You can hear classical music everywhere. A few years ago, a commercial for a cell phone made it's way around the web that was beyond amazing. It utilized a well known piece by J.S. Bach (who our Bluffsview Sixth graders have recently studied) called "Jesu, Joy of Man's Desiring." Here is a version transcribed for string quartet:
And here is the unconventional version... just think about all that it took to pull this off!
Where have you heard classical music in your everyday life? How do you think Bach would feel about his music being used in this way?
THANK YOU to the Williams family for donating three sets of Boomwhackers to the Bluffsview Music room! We promise to put them to good use!
Boomwhackers are plastic tubes that are pitched to the C Major diatonic scale. They are helpful in learning to read music notation on the treble clef staff, and they are just plain FUN to play around with. Tap them on your hands, your feet, your legs, the floor, with another boomwhacker - you name it! (Just not your face or anyone else's body!!)
By now, I'm sure you've seen or at least heard about the amazing things that The Ohio State Marching Band has been doing this season. Every week they put together a complicated halftime show that is full of brand new music, new marching drills, and fresh and exciting new movements. I have had the pleasure of seeing several halftime shows live in The 'Shoe, but last week's show was simply beyond words. If you haven't seen it yet, here is one version I found on YouTube:
Have you also heard how the band has saved thousands of dollars in printing costs by "going digital" and putting all their drills on iPads instead of paper? Click here to read an article about how this green initiatve came about. Hats off to these outstanding musicians, and to their directors. Just think, sixth graders, who knows, one day YOU might be a member of this amazing marching band!
It's likely that within the first few bars of listening to J.S. Bach's Toccata and Fugue in D minor that you will recognize this famous piece of music. It's a classic example of "spooky" music. But I bet you did not know that this song is a superb example of contrapuntal music, where two or more voices or instruments share portions of the melody and weave in and out of one another.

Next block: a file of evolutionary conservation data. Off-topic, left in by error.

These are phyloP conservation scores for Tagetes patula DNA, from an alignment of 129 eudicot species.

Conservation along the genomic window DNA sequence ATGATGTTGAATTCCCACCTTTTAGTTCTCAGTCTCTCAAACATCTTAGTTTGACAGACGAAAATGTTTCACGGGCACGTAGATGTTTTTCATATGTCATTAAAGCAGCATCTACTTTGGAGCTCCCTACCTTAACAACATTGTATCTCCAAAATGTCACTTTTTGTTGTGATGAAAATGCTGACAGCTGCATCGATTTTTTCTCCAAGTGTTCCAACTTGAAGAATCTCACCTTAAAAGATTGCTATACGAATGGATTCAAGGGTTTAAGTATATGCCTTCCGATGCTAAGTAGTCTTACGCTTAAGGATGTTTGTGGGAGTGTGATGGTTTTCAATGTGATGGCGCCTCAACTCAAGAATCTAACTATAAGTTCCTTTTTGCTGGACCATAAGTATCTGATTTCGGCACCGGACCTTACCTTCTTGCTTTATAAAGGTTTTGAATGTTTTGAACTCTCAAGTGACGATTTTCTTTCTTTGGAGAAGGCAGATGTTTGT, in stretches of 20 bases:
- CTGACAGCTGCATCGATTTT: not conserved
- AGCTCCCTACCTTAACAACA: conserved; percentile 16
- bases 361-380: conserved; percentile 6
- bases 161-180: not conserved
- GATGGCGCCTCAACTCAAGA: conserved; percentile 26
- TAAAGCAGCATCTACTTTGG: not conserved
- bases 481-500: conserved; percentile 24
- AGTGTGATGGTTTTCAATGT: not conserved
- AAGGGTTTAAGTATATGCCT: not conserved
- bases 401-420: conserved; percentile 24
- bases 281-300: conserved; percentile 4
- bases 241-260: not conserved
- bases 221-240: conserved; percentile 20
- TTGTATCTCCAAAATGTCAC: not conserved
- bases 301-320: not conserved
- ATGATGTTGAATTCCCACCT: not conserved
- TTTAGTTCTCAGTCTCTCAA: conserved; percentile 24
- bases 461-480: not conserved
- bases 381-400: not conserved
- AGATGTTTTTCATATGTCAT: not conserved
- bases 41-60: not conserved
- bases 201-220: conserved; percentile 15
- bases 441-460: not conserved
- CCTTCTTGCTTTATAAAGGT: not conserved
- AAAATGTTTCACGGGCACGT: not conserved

Check out this video, visually representing the song, and see if the visual connection allows your ears to better understand the concept of contrapuntal music.
How does this music make you feel and think?
Bach spent the majority of his lifetime working in churches in Germany, which is why so many of his pieces of music are written for the organ. Imagine that your job is to write all the music for the church services every single week - the number of songs that he wrote in his lifetime was massive, with many of the songs not "saved" for more than those single church services.
Another example of contrapuntal music by Bach is demonstrated in his "Little" Fugue in G minor. As you watch this video, see if you can answer the following questions:
What colors do you see?
What do you think the colors represent?
What happened when the colors went up/down?
Why are some lines longer than others?
Now watch a musician play the same piece on an organ in a church that Bach actually worked in. Pay attention to the organist's feet!
Fourth grade students have begun a short unit on instruments of the orchestra and started their study by listening to "Peter and The Wolf" by Sergei Prokofiev. It is a lively and exciting piece of program music, that tells a definite story and has each character of the story represented by a different instrument of the orchestra. Part of my lesson plan is to share this video with students once we have finished listening to the original version, partly for entertainment, but also to point out that music is used all around us. For some reason, the video I have saved on my computer would not play with the sound. So here is the commercial we were trying to watch.... enjoy!
Fourth graders will begin learning how to play the recorder this year! Fifth and Sixth graders will continue to have the recorder weaved into their music learning. If your child does not have a recorder or his or her own, it's time to order one! At just a $5.00 investment, your child is getting at least three years of use out of what may be their first musical instrument. Playing the recorder will teach them to read music, to improvise, and to develop the disciplined skills needed to master a musical instrument.
Yellow letters are in the folder on the outside of the music room door, and include all the details needed to placed a recorder order for this school year. I will be taking orders until September 27th, 2013. Thanks!
Welcome back to Bluffsview for the 2013-2014 school year! It is so exciting to be starting a new school year. I hope that your summer was fun and relaxing.
One of the major things that I did this summer was complete my Orff Schulwerk Level 2 certification at Baldwin-Wallace University. It was a challenging two week course but very rewarding to complete. I can't wait to implement some of what I learned into my teaching this year.
How was YOUR summer? I can't wait to hear all about it as students return to my music room this week!